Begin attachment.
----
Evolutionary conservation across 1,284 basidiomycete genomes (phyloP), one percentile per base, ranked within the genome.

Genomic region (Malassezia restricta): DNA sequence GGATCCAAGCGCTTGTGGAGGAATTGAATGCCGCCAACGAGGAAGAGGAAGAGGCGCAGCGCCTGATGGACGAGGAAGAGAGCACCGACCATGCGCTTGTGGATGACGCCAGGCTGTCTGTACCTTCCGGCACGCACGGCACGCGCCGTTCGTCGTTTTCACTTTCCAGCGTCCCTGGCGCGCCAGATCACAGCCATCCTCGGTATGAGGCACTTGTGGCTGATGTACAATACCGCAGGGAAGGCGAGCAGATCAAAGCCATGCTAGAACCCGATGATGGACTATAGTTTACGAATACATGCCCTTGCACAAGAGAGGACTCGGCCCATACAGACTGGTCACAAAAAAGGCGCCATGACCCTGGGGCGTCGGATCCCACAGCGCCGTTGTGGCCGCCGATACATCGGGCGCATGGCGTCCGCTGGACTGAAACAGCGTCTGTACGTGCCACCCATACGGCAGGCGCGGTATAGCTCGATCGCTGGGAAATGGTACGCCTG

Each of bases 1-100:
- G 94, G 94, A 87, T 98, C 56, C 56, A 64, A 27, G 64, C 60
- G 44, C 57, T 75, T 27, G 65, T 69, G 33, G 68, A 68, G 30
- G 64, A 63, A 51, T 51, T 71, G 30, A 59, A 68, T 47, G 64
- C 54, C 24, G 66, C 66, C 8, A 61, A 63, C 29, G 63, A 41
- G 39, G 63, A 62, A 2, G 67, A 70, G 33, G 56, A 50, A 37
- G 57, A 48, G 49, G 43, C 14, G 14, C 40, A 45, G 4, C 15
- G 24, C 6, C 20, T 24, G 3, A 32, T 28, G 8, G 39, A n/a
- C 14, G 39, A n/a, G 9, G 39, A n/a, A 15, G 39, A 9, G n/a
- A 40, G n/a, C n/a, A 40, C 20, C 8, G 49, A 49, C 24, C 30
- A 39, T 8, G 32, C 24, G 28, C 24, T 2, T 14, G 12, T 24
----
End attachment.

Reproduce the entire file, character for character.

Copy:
Evolutionary conservation across 1,284 basidiomycete genomes (phyloP), one percentile per base, ranked within the genome.

Genomic region (Malassezia restricta): DNA sequence GGATCCAAGCGCTTGTGGAGGAATTGAATGCCGCCAACGAGGAAGAGGAAGAGGCGCAGCGCCTGATGGACGAGGAAGAGAGCACCGACCATGCGCTTGTGGATGACGCCAGGCTGTCTGTACCTTCCGGCACGCACGGCACGCGCCGTTCGTCGTTTTCACTTTCCAGCGTCCCTGGCGCGCCAGATCACAGCCATCCTCGGTATGAGGCACTTGTGGCTGATGTACAATACCGCAGGGAAGGCGAGCAGATCAAAGCCATGCTAGAACCCGATGATGGACTATAGTTTACGAATACATGCCCTTGCACAAGAGAGGACTCGGCCCATACAGACTGGTCACAAAAAAGGCGCCATGACCCTGGGGCGTCGGATCCCACAGCGCCGTTGTGGCCGCCGATACATCGGGCGCATGGCGTCCGCTGGACTGAAACAGCGTCTGTACGTGCCACCCATACGGCAGGCGCGGTATAGCTCGATCGCTGGGAAATGGTACGCCTG

Each of bases 1-100:
- G 94, G 94, A 87, T 98, C 56, C 56, A 64, A 27, G 64, C 60
- G 44, C 57, T 75, T 27, G 65, T 69, G 33, G 68, A 68, G 30
- G 64, A 63, A 51, T 51, T 71, G 30, A 59, A 68, T 47, G 64
- C 54, C 24, G 66, C 66, C 8, A 61, A 63, C 29, G 63, A 41
- G 39, G 63, A 62, A 2, G 67, A 70, G 33, G 56, A 50, A 37
- G 57, A 48, G 49, G 43, C 14, G 14, C 40, A 45, G 4, C 15
- G 24, C 6, C 20, T 24, G 3, A 32, T 28, G 8, G 39, A n/a
- C 14, G 39, A n/a, G 9, G 39, A n/a, A 15, G 39, A 9, G n/a
- A 40, G n/a, C n/a, A 40, C 20, C 8, G 49, A 49, C 24, C 30
- A 39, T 8, G 32, C 24, G 28, C 24, T 2, T 14, G 12, T 24